By Johnny Jackson
After a turbulent Monday on Capitol Hill and on Wall Street, the U.S. Senate has decided to continue to press forward to find a solution in the collapse of major financial institutions.
Some in the Senate - expected to convene today, following the Rosh Hashanah holiday - anticipate a vote could be made on a financial rescue plan as early as this evening.
While most Georgia leaders in the U.S. House oppose the plan, Sen. Johnny Isakson (R-Ga.) plans to vote for the Senate's version of what has been called a $700 billion "bailout" package when it hits the Senate floor.
"This is the most important issue we've faced in a half-century. Our country is struggling. Doing nothing is unacceptable," Isakson said. "I hope cooler heads will come to the table, so we can move forward with a proposal that is in the best interests of the American people, their savings and their future."
The plan to rescue the nation's financial institutions failed Monday in the House, which voted 228-205 to oppose the bill.
The House vote triggered an unprecedented decline in stocks. The Dow Jones industrial average lost 777 points - its largest single-day fall ever, beating the 684-point lost on the first day of trading after the Sept. 11, 2001 terrorist attacks.
"Obviously, the House vote [...] puts everything in a state of uncertainty and complicates the issue of whether or not the Senate will vote on a financial rescue plan, and I am certainly concerned about the way the markets have responded to [Monday's] vote," said U.S. Sen. Saxby Chambliss (R-Ga.)
"I believe failure by Congress to take action on the current financial crisis in the right way will have serious repercussions on Main Street," he added. "Something must be done, but any proposed legislation must protect our citizens and taxpayers and their economic well being, first and foremost."
U.S. Reps. David Scott (D-Ga.) and Lynn Westmoreland (R-Ga.) were among those who voted against the bill. Residents in both Scott's 13th District and Westmoreland's 3rd District were overwhelmingly vocal in their opposition to the bill.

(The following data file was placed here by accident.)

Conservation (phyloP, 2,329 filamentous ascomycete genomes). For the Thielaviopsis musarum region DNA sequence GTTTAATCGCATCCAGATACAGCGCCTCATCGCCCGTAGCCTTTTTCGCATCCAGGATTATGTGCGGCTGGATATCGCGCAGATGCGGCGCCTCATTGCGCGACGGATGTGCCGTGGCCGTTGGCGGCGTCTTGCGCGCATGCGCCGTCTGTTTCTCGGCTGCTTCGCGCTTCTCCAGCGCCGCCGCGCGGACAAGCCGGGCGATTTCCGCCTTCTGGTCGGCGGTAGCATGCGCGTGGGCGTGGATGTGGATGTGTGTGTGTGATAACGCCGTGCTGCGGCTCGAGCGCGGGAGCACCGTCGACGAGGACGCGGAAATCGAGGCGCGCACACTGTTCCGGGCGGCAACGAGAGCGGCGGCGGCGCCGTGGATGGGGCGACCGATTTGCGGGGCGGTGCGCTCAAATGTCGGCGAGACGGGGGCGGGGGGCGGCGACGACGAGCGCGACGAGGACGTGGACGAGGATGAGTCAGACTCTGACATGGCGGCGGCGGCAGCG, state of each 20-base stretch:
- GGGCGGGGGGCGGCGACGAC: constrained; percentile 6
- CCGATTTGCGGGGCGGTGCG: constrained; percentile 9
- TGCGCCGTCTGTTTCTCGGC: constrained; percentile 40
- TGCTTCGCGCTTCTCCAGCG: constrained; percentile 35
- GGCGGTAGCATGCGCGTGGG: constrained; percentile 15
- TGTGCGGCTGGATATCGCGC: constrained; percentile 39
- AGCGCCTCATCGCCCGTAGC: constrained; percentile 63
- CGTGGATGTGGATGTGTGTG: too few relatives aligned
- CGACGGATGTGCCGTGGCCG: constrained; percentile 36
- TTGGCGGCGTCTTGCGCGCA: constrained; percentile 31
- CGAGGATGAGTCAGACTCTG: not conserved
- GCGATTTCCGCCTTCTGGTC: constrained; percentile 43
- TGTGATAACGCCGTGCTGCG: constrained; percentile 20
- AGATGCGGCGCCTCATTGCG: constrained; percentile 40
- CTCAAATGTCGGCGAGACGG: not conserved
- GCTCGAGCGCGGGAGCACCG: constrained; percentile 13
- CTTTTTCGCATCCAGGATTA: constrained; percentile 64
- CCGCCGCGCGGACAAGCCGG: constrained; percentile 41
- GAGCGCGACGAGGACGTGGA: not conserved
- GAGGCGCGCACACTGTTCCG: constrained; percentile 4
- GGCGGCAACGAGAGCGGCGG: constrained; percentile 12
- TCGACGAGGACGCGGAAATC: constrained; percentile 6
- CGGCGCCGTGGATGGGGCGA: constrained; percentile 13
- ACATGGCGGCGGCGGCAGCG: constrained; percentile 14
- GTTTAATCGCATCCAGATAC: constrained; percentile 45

"After all is said and done, David Scott is going to do what the majority of his constituents say to do," Scott said.
He said he believed the "bailout" did not address the root of the financial crisis. "Bailing out Wall Street with $700 billion dollars of taxpayer money without a dime to help struggling homeowners is wrong," he said. "The cause of the problem deals with these mortgages and the people who are unable to pay for these mortgages.
"Wall Street cried out for help, and they were heard," Scott added. "[But] I could not vote for that bill to bail Wall Street out and have nothing in this bill to bail out Main Street and these struggling communities. My district - we are among the nation's leaders in home foreclosures. It's not just a Wall Street problem, this is a problem at the kitchen table of American families across this country. They've got to have a stake in this as well."
Scott is asking that, in the amended version of the bill that failed on Monday, at least 1 percent of the "bailout" funding (which is about $7 billion) be earmarked for a program to help those currently facing foreclosure.
Rep. Westmoreland's office reported receiving hundreds of calls and e-mails per day last week from constituents who overwhelmingly opposed the "bailout" at a rate of about 95 percent, according to Westmoreland Spokesman Brian Robinson.
Robinson said that, though Westmoreland voted against the bill, the congressman would support returning to work on the issue immediately after Rosh Hashanah.
"I do believe that our nation faces great financial challenges right now, and I believe that Congress should act," said Westmoreland. "But the House should not appropriate up to $700 billion for a bill that didn't exist until a few days ago and that never went through one committee hearing.
"This legislation costs way too much to pass through Congress with so little scrutiny. If the process is broken, the product is flawed. Combined with war costs, other bailouts and the stimulus packages, we can't afford to be wrong with a price tag this high."
He said though the "bailout" may work in the short term, he is concerned about the long-term consequences. "When government willingly steps in to rescue people from risky behavior, government creates an incentive for future risky behavior," he said. "When businesses accept greater regulation in order to receive a bailout, we enlarge government, distort markets and render capitalism less efficient."
Several Georgia Republican and Democratic leaders voted down the bill, expecting to revisit the issue in the coming days. "Undoubtedly, this is one of the toughest votes that I've taken in Congress," Westmoreland added. "When faced with a tough decision, I rely on my principles - that smaller government is better and that markets work better [than] bureaucratic decisions."
He said he supports an alternative plan that would lower taxes and regulations, in order to create an incentive for private money, foreign and domestic, to flow back into the credit markets. The alternative proposal was shutout of the plan that went up for a vote Monday.
The alternative included, among other things, reform in mortgage-loan requirements, and requires that the Treasury write rules prohibiting excessive compensation, or golden parachutes, to executives of failed companies at the expense of taxpayers.